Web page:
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1. Over the weekend, the Seattle Times' Danny Westneat anointed a poster child for struggling indie business owners who claim they'll have to shut down or drastically increase prices if they have to pay their workers $15 an hour—St. Clouds Restaurant owner John Platt, who is, Westneat assures us, a model citizen, a "liberal do-gooder" who makes meals for the homeless, volunteers for school auctions, and regularly holds fundraisers for charity. 

Giving back is laudable, but charity is no substitute for policy.

And when it comes to policy, Platt is adamant: He doesn't want to pay his workers more than the current minimum of $9.32 an hour. He claims that the higher cost of doing business may put him under, or force him to raise prices. In a $15-an-hour world, customers like Westneat could end up paying as much as $40 for their roasted duck with hot toddy demiglace (up from $32)—or settle for a lower-priced item, like the $24 Parmigiano-crusted pork tenderloin, instead. Bottom line, though: Raising prices for people who can afford a $32 entree is not going to make a high-end restaurant like St. Clouds unaffordable for people who can afford to dine there. 

And what about the folks who can't afford to drop half a day's wages on a roasted duck at a high-end restaurant in Madrona—folks like Platt's minimum-wage employees? Without higher wages, they'll continue to struggle, unable to do their part to feed the economic recovery by spending the extra dollars they earn—if not on $40 duck, then perhaps on a night out at a lower-end restaurant. 

But hey: He gives to charity, so who cares if he pays his workers poverty wages? 

Image: Shutterstock
Let them eat canard!

2. The Seattle Times reports, the city of Seattle proper, for the first time in over 100 years, is growing faster than the surrounding suburbs. Between 2011 and 2012, Seattle's population grew 25 percent faster than the rest of King County's, an indication that people moving to the region are choosing to live in dense, walkable urban neighborhoods rather than car-dependent suburbs. The trend is showing up elsewhere, too: Since 2011, "most big cities across the country have outpaced their suburbs when it comes to population growth." 

For years, climate researchers and urban planners have been saying that we need policies to curb sprawl. If the current trend holds, it just might curb itself.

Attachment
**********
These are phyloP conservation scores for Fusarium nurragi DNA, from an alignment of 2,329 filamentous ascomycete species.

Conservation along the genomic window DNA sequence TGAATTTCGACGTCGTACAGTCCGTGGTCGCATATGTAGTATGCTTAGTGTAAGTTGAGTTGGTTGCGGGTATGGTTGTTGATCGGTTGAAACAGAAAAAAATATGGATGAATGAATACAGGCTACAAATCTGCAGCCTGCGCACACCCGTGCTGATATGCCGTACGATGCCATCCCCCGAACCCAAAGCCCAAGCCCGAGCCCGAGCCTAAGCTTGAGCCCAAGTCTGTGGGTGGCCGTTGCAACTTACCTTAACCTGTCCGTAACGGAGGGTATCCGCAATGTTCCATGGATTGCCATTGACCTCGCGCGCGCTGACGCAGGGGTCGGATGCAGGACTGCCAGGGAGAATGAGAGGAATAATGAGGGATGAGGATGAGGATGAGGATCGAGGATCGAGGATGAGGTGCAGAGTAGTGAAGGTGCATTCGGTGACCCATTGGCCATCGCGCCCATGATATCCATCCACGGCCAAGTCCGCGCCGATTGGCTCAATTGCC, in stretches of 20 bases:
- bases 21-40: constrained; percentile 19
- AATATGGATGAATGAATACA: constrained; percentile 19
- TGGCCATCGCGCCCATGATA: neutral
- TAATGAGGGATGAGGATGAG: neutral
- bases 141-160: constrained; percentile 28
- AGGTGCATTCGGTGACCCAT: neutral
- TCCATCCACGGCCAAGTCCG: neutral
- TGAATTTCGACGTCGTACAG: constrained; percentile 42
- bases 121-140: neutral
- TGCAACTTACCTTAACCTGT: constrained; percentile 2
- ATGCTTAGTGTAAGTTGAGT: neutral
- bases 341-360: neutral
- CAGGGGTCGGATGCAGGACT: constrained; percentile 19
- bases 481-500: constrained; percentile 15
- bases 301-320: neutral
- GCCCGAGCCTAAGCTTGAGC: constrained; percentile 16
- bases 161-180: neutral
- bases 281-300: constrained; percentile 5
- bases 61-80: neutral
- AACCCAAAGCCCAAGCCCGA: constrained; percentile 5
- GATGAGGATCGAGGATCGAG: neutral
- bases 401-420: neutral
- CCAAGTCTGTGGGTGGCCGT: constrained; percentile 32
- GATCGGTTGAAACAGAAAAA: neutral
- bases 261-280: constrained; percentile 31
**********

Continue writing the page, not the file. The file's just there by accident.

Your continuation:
3. WSDOT does something right!: Seattle Transit Blog reports that the state transportation agency has come up with the money to fulfill its promise to pay for "transit mitigation" while the deep-bore tunnel is under construction. The mitigation money, which funds 40,000 hours of Metro service to help mitigate the traffic impact of tunnel construction, was slated to run out in June of this year; now, WSDOT says, it will extend the funding through the end of 2015. 

The tunnel is supposed to open in 2016, although with the tunnel-boring machine still stuck underground with "months" of work needed to get it unstuck, that open date could be a moving target. 

4. The Spokesman-Review has an angry editorial denouncing the state senate's—and specifically, Majority Caucus Coalition leader Rodney Tom's—failure to pass a bill that would have shed some light on campaign contributions from nonprofit organizations.

The bill, sponsored by state Sen. Andy Billig (D-3, Spokane) which Josh mooned about here, would have required groups that contribute to campaigns to disclose their biggest donors—closing a Citizens United loophole that allowed the Grocery Manufacturers Association, for example, to write big checks to the anti-GMO labeling campaign without disclosing where that money came from. It had bipartisan support but died when Tom let the bill die on cutoff day. 

The Spokesman-Review writes: 

Dark money is a plague in politics, and nonprofit status is its most effective cloak. In Idaho, for example, you have the Idaho Freedom Foundation – a group that lobbies, writes legislation, advocates for and against bills, and makes no bones about its desire to be the most influential political organization in the state.

And yet, for tax and disclosure purposes, it’s considered a charity.

Washington’s examples are so far not as brazen. But if we support transparency in political spending – and everyone says they do – then shouldn’t we close this Chunnel of a loophole? Shouldn’t we at least know why Rodney Tom doesn’t want to close this Chunnel of a loophole?

Billig tells the paper he plans to prefile the bill again "the first day of next session."

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